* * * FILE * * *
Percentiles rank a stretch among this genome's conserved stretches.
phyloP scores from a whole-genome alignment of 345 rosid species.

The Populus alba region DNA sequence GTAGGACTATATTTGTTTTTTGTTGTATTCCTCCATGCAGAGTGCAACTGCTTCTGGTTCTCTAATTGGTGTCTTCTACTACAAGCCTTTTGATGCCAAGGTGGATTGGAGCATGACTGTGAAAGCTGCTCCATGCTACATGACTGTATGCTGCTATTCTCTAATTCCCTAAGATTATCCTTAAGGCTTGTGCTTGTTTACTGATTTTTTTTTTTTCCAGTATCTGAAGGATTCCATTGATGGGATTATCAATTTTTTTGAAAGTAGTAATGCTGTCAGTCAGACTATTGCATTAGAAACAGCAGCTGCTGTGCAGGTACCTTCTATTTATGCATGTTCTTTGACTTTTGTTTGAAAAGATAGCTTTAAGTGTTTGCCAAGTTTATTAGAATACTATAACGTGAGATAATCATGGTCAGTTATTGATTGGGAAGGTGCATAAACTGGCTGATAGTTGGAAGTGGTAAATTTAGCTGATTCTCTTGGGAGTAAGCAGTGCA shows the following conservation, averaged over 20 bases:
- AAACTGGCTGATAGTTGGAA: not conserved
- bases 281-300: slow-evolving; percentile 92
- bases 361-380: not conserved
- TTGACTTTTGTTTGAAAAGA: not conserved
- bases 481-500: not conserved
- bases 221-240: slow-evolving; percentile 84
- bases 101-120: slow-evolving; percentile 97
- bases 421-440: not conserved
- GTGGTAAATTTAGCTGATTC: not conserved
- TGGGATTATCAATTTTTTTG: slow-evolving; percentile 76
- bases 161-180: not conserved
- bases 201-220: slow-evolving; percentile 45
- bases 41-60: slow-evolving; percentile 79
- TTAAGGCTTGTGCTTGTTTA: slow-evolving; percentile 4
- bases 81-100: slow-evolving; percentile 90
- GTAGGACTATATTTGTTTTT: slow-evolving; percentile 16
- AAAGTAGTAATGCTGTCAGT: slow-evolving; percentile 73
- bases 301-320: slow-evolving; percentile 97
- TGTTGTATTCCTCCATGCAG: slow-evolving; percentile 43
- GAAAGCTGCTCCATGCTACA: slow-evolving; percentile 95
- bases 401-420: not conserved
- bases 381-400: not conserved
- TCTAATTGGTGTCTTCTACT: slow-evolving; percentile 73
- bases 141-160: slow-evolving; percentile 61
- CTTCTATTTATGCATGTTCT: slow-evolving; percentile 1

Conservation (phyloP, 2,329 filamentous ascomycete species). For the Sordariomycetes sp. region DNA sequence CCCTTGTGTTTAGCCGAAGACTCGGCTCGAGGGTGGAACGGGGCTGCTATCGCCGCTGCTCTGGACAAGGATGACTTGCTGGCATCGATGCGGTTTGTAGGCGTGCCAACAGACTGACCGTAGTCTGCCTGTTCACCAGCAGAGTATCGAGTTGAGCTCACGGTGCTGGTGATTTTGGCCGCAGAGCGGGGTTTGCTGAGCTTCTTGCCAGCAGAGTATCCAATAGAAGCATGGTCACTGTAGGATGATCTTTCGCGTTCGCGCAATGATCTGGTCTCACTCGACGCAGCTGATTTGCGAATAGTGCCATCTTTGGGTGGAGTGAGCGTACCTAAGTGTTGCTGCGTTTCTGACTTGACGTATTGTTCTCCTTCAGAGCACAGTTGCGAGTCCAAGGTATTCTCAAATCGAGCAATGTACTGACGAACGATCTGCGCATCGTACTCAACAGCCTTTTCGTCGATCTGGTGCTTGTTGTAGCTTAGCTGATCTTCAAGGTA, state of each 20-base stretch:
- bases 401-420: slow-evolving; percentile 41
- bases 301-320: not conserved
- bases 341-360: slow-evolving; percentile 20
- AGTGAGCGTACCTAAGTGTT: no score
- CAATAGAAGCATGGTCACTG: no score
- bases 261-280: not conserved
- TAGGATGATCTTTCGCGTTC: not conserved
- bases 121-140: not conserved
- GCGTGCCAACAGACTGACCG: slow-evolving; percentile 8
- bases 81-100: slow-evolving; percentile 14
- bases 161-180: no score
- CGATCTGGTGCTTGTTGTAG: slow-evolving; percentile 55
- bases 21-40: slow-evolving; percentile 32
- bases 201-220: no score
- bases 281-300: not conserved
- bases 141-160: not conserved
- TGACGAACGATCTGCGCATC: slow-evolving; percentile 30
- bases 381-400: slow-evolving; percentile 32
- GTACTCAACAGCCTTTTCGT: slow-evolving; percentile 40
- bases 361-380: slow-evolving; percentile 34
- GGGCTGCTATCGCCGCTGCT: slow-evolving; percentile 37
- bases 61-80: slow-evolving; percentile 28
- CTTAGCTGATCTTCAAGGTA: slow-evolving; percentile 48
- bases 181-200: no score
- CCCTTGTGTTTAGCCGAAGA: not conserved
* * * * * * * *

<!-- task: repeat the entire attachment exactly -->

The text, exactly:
Percentiles rank a stretch among this genome's conserved stretches.
phyloP scores from a whole-genome alignment of 345 rosid species.

The Populus alba region DNA sequence GTAGGACTATATTTGTTTTTTGTTGTATTCCTCCATGCAGAGTGCAACTGCTTCTGGTTCTCTAATTGGTGTCTTCTACTACAAGCCTTTTGATGCCAAGGTGGATTGGAGCATGACTGTGAAAGCTGCTCCATGCTACATGACTGTATGCTGCTATTCTCTAATTCCCTAAGATTATCCTTAAGGCTTGTGCTTGTTTACTGATTTTTTTTTTTTCCAGTATCTGAAGGATTCCATTGATGGGATTATCAATTTTTTTGAAAGTAGTAATGCTGTCAGTCAGACTATTGCATTAGAAACAGCAGCTGCTGTGCAGGTACCTTCTATTTATGCATGTTCTTTGACTTTTGTTTGAAAAGATAGCTTTAAGTGTTTGCCAAGTTTATTAGAATACTATAACGTGAGATAATCATGGTCAGTTATTGATTGGGAAGGTGCATAAACTGGCTGATAGTTGGAAGTGGTAAATTTAGCTGATTCTCTTGGGAGTAAGCAGTGCA shows the following conservation, averaged over 20 bases:
- AAACTGGCTGATAGTTGGAA: not conserved
- bases 281-300: slow-evolving; percentile 92
- bases 361-380: not conserved
- TTGACTTTTGTTTGAAAAGA: not conserved
- bases 481-500: not conserved
- bases 221-240: slow-evolving; percentile 84
- bases 101-120: slow-evolving; percentile 97
- bases 421-440: not conserved
- GTGGTAAATTTAGCTGATTC: not conserved
- TGGGATTATCAATTTTTTTG: slow-evolving; percentile 76
- bases 161-180: not conserved
- bases 201-220: slow-evolving; percentile 45
- bases 41-60: slow-evolving; percentile 79
- TTAAGGCTTGTGCTTGTTTA: slow-evolving; percentile 4
- bases 81-100: slow-evolving; percentile 90
- GTAGGACTATATTTGTTTTT: slow-evolving; percentile 16
- AAAGTAGTAATGCTGTCAGT: slow-evolving; percentile 73
- bases 301-320: slow-evolving; percentile 97
- TGTTGTATTCCTCCATGCAG: slow-evolving; percentile 43
- GAAAGCTGCTCCATGCTACA: slow-evolving; percentile 95
- bases 401-420: not conserved
- bases 381-400: not conserved
- TCTAATTGGTGTCTTCTACT: slow-evolving; percentile 73
- bases 141-160: slow-evolving; percentile 61
- CTTCTATTTATGCATGTTCT: slow-evolving; percentile 1

Conservation (phyloP, 2,329 filamentous ascomycete species). For the Sordariomycetes sp. region DNA sequence CCCTTGTGTTTAGCCGAAGACTCGGCTCGAGGGTGGAACGGGGCTGCTATCGCCGCTGCTCTGGACAAGGATGACTTGCTGGCATCGATGCGGTTTGTAGGCGTGCCAACAGACTGACCGTAGTCTGCCTGTTCACCAGCAGAGTATCGAGTTGAGCTCACGGTGCTGGTGATTTTGGCCGCAGAGCGGGGTTTGCTGAGCTTCTTGCCAGCAGAGTATCCAATAGAAGCATGGTCACTGTAGGATGATCTTTCGCGTTCGCGCAATGATCTGGTCTCACTCGACGCAGCTGATTTGCGAATAGTGCCATCTTTGGGTGGAGTGAGCGTACCTAAGTGTTGCTGCGTTTCTGACTTGACGTATTGTTCTCCTTCAGAGCACAGTTGCGAGTCCAAGGTATTCTCAAATCGAGCAATGTACTGACGAACGATCTGCGCATCGTACTCAACAGCCTTTTCGTCGATCTGGTGCTTGTTGTAGCTTAGCTGATCTTCAAGGTA, state of each 20-base stretch:
- bases 401-420: slow-evolving; percentile 41
- bases 301-320: not conserved
- bases 341-360: slow-evolving; percentile 20
- AGTGAGCGTACCTAAGTGTT: no score
- CAATAGAAGCATGGTCACTG: no score
- bases 261-280: not conserved
- TAGGATGATCTTTCGCGTTC: not conserved
- bases 121-140: not conserved
- GCGTGCCAACAGACTGACCG: slow-evolving; percentile 8
- bases 81-100: slow-evolving; percentile 14
- bases 161-180: no score
- CGATCTGGTGCTTGTTGTAG: slow-evolving; percentile 55
- bases 21-40: slow-evolving; percentile 32
- bases 201-220: no score
- bases 281-300: not conserved
- bases 141-160: not conserved
- TGACGAACGATCTGCGCATC: slow-evolving; percentile 30
- bases 381-400: slow-evolving; percentile 32
- GTACTCAACAGCCTTTTCGT: slow-evolving; percentile 40
- bases 361-380: slow-evolving; percentile 34
- GGGCTGCTATCGCCGCTGCT: slow-evolving; percentile 37
- bases 61-80: slow-evolving; percentile 28
- CTTAGCTGATCTTCAAGGTA: slow-evolving; percentile 48
- bases 181-200: no score
- CCCTTGTGTTTAGCCGAAGA: not conserved